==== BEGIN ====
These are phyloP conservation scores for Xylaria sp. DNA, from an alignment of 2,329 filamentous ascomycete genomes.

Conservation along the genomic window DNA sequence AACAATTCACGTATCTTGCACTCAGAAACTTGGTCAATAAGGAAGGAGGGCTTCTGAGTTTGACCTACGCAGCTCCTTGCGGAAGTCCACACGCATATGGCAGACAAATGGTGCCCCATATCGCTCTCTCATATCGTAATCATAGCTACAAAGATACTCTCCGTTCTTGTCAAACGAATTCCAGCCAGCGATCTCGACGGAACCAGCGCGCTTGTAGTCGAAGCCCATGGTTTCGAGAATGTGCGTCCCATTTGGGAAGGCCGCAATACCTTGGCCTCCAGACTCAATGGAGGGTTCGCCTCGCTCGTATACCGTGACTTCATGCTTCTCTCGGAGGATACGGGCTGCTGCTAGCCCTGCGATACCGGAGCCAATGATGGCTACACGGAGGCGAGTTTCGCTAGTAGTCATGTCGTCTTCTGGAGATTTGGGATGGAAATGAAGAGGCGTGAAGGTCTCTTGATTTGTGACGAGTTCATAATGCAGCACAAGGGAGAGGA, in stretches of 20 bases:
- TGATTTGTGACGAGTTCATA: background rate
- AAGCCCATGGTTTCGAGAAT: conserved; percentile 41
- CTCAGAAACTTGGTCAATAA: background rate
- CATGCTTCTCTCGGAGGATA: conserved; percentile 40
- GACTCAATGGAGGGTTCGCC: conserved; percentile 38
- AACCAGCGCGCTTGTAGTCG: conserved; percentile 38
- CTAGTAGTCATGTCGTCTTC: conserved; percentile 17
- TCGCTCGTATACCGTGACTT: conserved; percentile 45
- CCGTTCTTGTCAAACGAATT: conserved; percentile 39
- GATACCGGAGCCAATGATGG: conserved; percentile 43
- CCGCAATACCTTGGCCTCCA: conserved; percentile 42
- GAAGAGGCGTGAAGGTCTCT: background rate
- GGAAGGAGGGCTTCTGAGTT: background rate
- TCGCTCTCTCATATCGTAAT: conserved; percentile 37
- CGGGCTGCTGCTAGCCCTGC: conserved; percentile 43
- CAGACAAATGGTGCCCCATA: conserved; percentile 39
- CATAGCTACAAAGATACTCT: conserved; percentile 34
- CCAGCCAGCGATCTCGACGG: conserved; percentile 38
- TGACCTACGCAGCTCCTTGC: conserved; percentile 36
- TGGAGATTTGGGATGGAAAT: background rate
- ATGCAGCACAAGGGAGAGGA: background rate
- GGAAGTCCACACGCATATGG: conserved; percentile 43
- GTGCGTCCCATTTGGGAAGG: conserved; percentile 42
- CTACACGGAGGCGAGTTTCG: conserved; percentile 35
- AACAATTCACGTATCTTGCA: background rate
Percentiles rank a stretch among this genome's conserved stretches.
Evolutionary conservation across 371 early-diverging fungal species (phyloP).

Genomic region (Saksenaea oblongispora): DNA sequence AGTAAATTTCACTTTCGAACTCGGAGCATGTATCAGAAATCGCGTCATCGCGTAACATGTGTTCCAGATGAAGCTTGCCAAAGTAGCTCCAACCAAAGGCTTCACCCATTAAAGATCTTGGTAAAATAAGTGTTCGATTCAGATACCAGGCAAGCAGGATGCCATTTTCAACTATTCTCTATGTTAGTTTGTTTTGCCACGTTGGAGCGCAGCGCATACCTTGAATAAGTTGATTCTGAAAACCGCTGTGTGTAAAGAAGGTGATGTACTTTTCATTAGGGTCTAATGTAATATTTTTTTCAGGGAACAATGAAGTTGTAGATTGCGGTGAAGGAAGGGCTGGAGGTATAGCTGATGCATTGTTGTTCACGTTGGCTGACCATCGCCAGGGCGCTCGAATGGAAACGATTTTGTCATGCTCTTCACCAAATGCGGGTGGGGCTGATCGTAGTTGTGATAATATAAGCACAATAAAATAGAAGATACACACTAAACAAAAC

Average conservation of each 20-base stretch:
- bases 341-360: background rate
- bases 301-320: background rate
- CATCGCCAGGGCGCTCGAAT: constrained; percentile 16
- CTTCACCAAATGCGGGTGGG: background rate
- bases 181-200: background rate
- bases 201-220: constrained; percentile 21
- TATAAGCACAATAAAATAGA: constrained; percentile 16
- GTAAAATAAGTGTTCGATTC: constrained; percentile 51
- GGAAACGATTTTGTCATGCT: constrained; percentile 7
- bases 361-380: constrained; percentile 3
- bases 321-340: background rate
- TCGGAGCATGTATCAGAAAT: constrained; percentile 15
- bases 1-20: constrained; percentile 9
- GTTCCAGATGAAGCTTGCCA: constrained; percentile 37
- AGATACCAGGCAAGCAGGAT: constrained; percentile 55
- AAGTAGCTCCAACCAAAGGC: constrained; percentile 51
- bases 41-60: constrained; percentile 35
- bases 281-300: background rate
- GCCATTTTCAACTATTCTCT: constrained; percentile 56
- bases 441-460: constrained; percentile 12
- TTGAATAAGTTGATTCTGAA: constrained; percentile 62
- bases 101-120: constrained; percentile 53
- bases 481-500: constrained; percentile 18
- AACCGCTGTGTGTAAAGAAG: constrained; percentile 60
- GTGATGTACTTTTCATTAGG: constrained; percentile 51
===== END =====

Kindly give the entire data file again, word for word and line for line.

These are phyloP conservation scores for Xylaria sp. DNA, from an alignment of 2,329 filamentous ascomycete genomes.

Conservation along the genomic window DNA sequence AACAATTCACGTATCTTGCACTCAGAAACTTGGTCAATAAGGAAGGAGGGCTTCTGAGTTTGACCTACGCAGCTCCTTGCGGAAGTCCACACGCATATGGCAGACAAATGGTGCCCCATATCGCTCTCTCATATCGTAATCATAGCTACAAAGATACTCTCCGTTCTTGTCAAACGAATTCCAGCCAGCGATCTCGACGGAACCAGCGCGCTTGTAGTCGAAGCCCATGGTTTCGAGAATGTGCGTCCCATTTGGGAAGGCCGCAATACCTTGGCCTCCAGACTCAATGGAGGGTTCGCCTCGCTCGTATACCGTGACTTCATGCTTCTCTCGGAGGATACGGGCTGCTGCTAGCCCTGCGATACCGGAGCCAATGATGGCTACACGGAGGCGAGTTTCGCTAGTAGTCATGTCGTCTTCTGGAGATTTGGGATGGAAATGAAGAGGCGTGAAGGTCTCTTGATTTGTGACGAGTTCATAATGCAGCACAAGGGAGAGGA, in stretches of 20 bases:
- TGATTTGTGACGAGTTCATA: background rate
- AAGCCCATGGTTTCGAGAAT: conserved; percentile 41
- CTCAGAAACTTGGTCAATAA: background rate
- CATGCTTCTCTCGGAGGATA: conserved; percentile 40
- GACTCAATGGAGGGTTCGCC: conserved; percentile 38
- AACCAGCGCGCTTGTAGTCG: conserved; percentile 38
- CTAGTAGTCATGTCGTCTTC: conserved; percentile 17
- TCGCTCGTATACCGTGACTT: conserved; percentile 45
- CCGTTCTTGTCAAACGAATT: conserved; percentile 39
- GATACCGGAGCCAATGATGG: conserved; percentile 43
- CCGCAATACCTTGGCCTCCA: conserved; percentile 42
- GAAGAGGCGTGAAGGTCTCT: background rate
- GGAAGGAGGGCTTCTGAGTT: background rate
- TCGCTCTCTCATATCGTAAT: conserved; percentile 37
- CGGGCTGCTGCTAGCCCTGC: conserved; percentile 43
- CAGACAAATGGTGCCCCATA: conserved; percentile 39
- CATAGCTACAAAGATACTCT: conserved; percentile 34
- CCAGCCAGCGATCTCGACGG: conserved; percentile 38
- TGACCTACGCAGCTCCTTGC: conserved; percentile 36
- TGGAGATTTGGGATGGAAAT: background rate
- ATGCAGCACAAGGGAGAGGA: background rate
- GGAAGTCCACACGCATATGG: conserved; percentile 43
- GTGCGTCCCATTTGGGAAGG: conserved; percentile 42
- CTACACGGAGGCGAGTTTCG: conserved; percentile 35
- AACAATTCACGTATCTTGCA: background rate
Percentiles rank a stretch among this genome's conserved stretches.
Evolutionary conservation across 371 early-diverging fungal species (phyloP).

Genomic region (Saksenaea oblongispora): DNA sequence AGTAAATTTCACTTTCGAACTCGGAGCATGTATCAGAAATCGCGTCATCGCGTAACATGTGTTCCAGATGAAGCTTGCCAAAGTAGCTCCAACCAAAGGCTTCACCCATTAAAGATCTTGGTAAAATAAGTGTTCGATTCAGATACCAGGCAAGCAGGATGCCATTTTCAACTATTCTCTATGTTAGTTTGTTTTGCCACGTTGGAGCGCAGCGCATACCTTGAATAAGTTGATTCTGAAAACCGCTGTGTGTAAAGAAGGTGATGTACTTTTCATTAGGGTCTAATGTAATATTTTTTTCAGGGAACAATGAAGTTGTAGATTGCGGTGAAGGAAGGGCTGGAGGTATAGCTGATGCATTGTTGTTCACGTTGGCTGACCATCGCCAGGGCGCTCGAATGGAAACGATTTTGTCATGCTCTTCACCAAATGCGGGTGGGGCTGATCGTAGTTGTGATAATATAAGCACAATAAAATAGAAGATACACACTAAACAAAAC

Average conservation of each 20-base stretch:
- bases 341-360: background rate
- bases 301-320: background rate
- CATCGCCAGGGCGCTCGAAT: constrained; percentile 16
- CTTCACCAAATGCGGGTGGG: background rate
- bases 181-200: background rate
- bases 201-220: constrained; percentile 21
- TATAAGCACAATAAAATAGA: constrained; percentile 16
- GTAAAATAAGTGTTCGATTC: constrained; percentile 51
- GGAAACGATTTTGTCATGCT: constrained; percentile 7
- bases 361-380: constrained; percentile 3
- bases 321-340: background rate
- TCGGAGCATGTATCAGAAAT: constrained; percentile 15
- bases 1-20: constrained; percentile 9
- GTTCCAGATGAAGCTTGCCA: constrained; percentile 37
- AGATACCAGGCAAGCAGGAT: constrained; percentile 55
- AAGTAGCTCCAACCAAAGGC: constrained; percentile 51
- bases 41-60: constrained; percentile 35
- bases 281-300: background rate
- GCCATTTTCAACTATTCTCT: constrained; percentile 56
- bases 441-460: constrained; percentile 12
- TTGAATAAGTTGATTCTGAA: constrained; percentile 62
- bases 101-120: constrained; percentile 53
- bases 481-500: constrained; percentile 18
- AACCGCTGTGTGTAAAGAAG: constrained; percentile 60
- GTGATGTACTTTTCATTAGG: constrained; percentile 51